The Port of Antwerp-Bruges, as a core component, has built a Digital Twin that integrates multiple activities inside the port’s digital nervous system. Its major goal is to equip all port staff with situational awareness, providing a comprehensive perspective of operations and supporting informed decision-making. Building on this advancement, the port debuted the ‘D-Hive drone-in-a-box’ network in May 2023, with the primary goal of improving security within the port region. This network will cover an area of more than 120 square kilometres, providing complete surveillance and monitoring capabilities throughout the Antwerp port region. The primary goal is to offer port authorities with a unique aerial perspective, allowing for the effective management, inspection, and monitoring of large land areas. Drones will be used for a variety of duties, including berth management, infrastructure inspections, monitoring operations, identifying oil spills and floating garbage, and assisting security partners during emergencies. Late last year, the Port received approval for the Europa Terminal redevelopment project. This project entails extensive modifications aimed at building an efficient and sustainable terminal. The application of electrification and optimization techniques are predicted to yield a significant annual reduction of 50% in CO2 emissions.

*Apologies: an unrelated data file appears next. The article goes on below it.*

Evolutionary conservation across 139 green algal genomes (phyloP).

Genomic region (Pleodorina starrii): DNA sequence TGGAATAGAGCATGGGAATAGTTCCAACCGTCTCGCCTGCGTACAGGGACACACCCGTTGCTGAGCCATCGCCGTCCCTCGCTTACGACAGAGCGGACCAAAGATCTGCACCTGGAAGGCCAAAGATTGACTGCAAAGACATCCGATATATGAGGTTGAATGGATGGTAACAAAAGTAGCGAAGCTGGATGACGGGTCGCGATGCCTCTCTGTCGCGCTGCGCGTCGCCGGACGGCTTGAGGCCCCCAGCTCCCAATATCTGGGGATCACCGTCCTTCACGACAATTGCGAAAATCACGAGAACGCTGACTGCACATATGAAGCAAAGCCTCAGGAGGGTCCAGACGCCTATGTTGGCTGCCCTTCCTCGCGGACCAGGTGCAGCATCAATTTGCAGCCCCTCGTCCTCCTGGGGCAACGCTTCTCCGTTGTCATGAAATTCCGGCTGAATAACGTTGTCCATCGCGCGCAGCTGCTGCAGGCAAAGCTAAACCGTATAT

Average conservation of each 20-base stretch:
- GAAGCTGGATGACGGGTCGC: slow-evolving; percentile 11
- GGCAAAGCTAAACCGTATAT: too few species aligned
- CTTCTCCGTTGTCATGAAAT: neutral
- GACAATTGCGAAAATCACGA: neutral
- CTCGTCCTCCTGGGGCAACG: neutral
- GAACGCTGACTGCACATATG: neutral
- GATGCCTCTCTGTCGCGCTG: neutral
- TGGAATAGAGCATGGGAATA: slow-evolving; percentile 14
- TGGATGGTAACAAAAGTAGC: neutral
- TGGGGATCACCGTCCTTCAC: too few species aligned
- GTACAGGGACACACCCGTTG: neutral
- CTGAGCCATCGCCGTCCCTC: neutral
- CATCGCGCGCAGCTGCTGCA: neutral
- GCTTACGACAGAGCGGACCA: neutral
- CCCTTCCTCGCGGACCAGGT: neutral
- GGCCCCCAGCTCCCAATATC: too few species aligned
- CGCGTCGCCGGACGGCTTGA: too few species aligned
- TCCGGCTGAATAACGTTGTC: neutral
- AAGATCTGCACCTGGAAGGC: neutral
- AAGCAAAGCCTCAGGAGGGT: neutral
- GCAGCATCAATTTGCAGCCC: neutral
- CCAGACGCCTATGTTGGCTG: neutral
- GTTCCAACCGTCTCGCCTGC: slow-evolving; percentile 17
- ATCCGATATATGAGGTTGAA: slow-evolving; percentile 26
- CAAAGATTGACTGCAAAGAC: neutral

Port of Hamburg
Hamburger Hafen und Logistik AG (HHLA) and ABB Ltd. collaborated in early June to improve efficiency in the long-term operation of large automated stacking crane (ASC) systems. The collaboration will last until the end of 2025, with the goal of unlocking possibilities for further development of systems for automatic stacking cranes, as well as their use, maintenance, and repair. Later that month, the electrification of the storage area at Hamburger HHLA’s Container Terminal Burchardkai (CTB) reached a new milestone with the start-up of four additional contemporary storage blocks. According to reports, the latest advances will accelerate the decarbonization of operations while also lowering emissions at the Port of Hamburg.
The Federal Ministry of Digital and Transport (BMDV) awarded the Hamburg Port Authority (HPA) and DAKOSY Datenkommunikationssystem a grant in early 2022 for the SANTANA project, the goal is to provide infrastructure that allows for greater integration of privately organized logistics, public infrastructure, and traffic control.
Port of Rotterdam